Alpha X Tunnel Tests, Part 1
Alpha X vs. Superbike
Our primary aero goal with the Alpha X was to provide superbike speed to entry-level bikes. That is, we wanted to enable owners of entry-level bikes to upgrade to superbike speed with our bar, saving themselves thousands of dollars in the process. So we selected two bikes of the same manufacturer, one costing approximately $5500 more than the other. And what we've shown is that adding the Alpha X to the low-end bike allows it to match (and beat) the aero performance of the top-shelf one. The Alpha X can truly turn an entry-level bike into a superbike.
This is the big question of the day: can the Alpha X provide superbike performance to an entry-level frame? The answer is a resounding YES. The data really speaks wonders about what this bar is, and we couldn't be happier with the result. Compared to the P5, the P2 + Alpha X setup was on average about 45g grams, or nearly 5 Watts faster across the board. This was a result we had not expected. At best, we hoped to catch the P5, but never thought we might surpass it. To be clear, we're not trying to say anything negative about the P5. It's a fantastic bike, and what we wrote in our full review of the bike is still true. Rather, what we're trying to emphasize is just how GOOD the Alpha X is. Want a superbike? Buy the entry-level version and add the Alpha X, saving yourself upwards of $5,000 in the process. You'll be just as fast ... or maybe even faster.
Just as important as bike-axis drag, we'd like to touch on an aspect of aerodynamic drag that is rarely reported. You might think of it as cycling's "dirty little secret." What I'm talking about is wind-axis drag, otherwise known as side force. It's the component of drag acting to push you sideways. We've all felt this force on particularly windy days; it's what gets you out of aero, forced to grab your base bar to control your bike until the wind dies down a bit. The reason I think of it as a "dirty little secret" is that, for increasingly-deep-section frame members, this force increases dramatically. The deeper your frame members (or wheels), the more side force you're going to feel in the wind. And once the wind kicks up enough that you're forced out of aero, it's game over; you're losing a LOT of speed needlessly, and those ultra-deep frame members aren't doing you any favors. Ensuring your side forces are within your ability level can mean the difference between being in aero, and nearly doubling your drag by coming out of it. Yes, it's that significant.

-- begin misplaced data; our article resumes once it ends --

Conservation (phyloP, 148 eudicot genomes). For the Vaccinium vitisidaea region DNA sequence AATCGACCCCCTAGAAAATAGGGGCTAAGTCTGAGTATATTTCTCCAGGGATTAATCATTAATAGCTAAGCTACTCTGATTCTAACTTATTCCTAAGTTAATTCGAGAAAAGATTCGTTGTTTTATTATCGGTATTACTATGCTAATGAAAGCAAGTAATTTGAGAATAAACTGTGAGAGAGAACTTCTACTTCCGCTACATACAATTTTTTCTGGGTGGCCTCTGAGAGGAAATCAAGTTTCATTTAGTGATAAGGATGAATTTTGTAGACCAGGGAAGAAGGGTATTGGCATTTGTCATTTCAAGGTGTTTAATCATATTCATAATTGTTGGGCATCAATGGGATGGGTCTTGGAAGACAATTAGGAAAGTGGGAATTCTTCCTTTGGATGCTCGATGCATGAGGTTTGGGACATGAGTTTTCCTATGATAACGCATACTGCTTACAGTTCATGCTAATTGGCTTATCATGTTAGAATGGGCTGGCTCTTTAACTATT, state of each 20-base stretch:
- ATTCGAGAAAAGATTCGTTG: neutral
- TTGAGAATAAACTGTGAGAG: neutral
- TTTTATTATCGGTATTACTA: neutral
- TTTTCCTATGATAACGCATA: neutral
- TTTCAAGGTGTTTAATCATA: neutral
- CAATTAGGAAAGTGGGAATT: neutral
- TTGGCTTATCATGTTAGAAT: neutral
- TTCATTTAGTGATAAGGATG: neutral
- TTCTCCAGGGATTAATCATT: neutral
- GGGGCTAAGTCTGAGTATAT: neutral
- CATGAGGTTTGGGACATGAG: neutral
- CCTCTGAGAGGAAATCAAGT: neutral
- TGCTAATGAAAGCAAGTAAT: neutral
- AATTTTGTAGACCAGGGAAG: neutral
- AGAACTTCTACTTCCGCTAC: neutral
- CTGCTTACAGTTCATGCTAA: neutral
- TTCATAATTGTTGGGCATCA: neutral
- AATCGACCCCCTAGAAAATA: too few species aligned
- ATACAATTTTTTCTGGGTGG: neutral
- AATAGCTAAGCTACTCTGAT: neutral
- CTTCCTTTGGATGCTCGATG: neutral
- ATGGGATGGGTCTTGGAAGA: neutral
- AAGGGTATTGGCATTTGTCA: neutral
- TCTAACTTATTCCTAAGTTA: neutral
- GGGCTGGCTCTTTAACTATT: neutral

So how does that play into our story about the Alpha X? Well, in our comparison setup between the complete P5 and the P2 + Alpha X, we will see that for the bike-axis drag (the component of wind slowing you down directly), the TriRig setup came out slightly ahead. This alone is an amazing result, because it means you can get the same speed (or better) out of a P2 + Alpha X than a setup costing many thousands of dollars more. But when we look at side forces, it comes out significantly ahead. When the wind picks up, you can stay in the aero position longer with the Alpha X. This result was surprising, and wildly encouraging. It means you can not only achieve superbike performance with an entry-level frame and an Alpha X ... you can beat it. You're going to stay aero longer, defy the wind, and simply go faster with the Alpha X.
To bolster our conclusions about our aero data here, as well as to get a reference against our previous tunnel testing with Alpha Classic, we did some additional comparisons pitting different aerobars against the Alpha X. Hit the jump and have a look: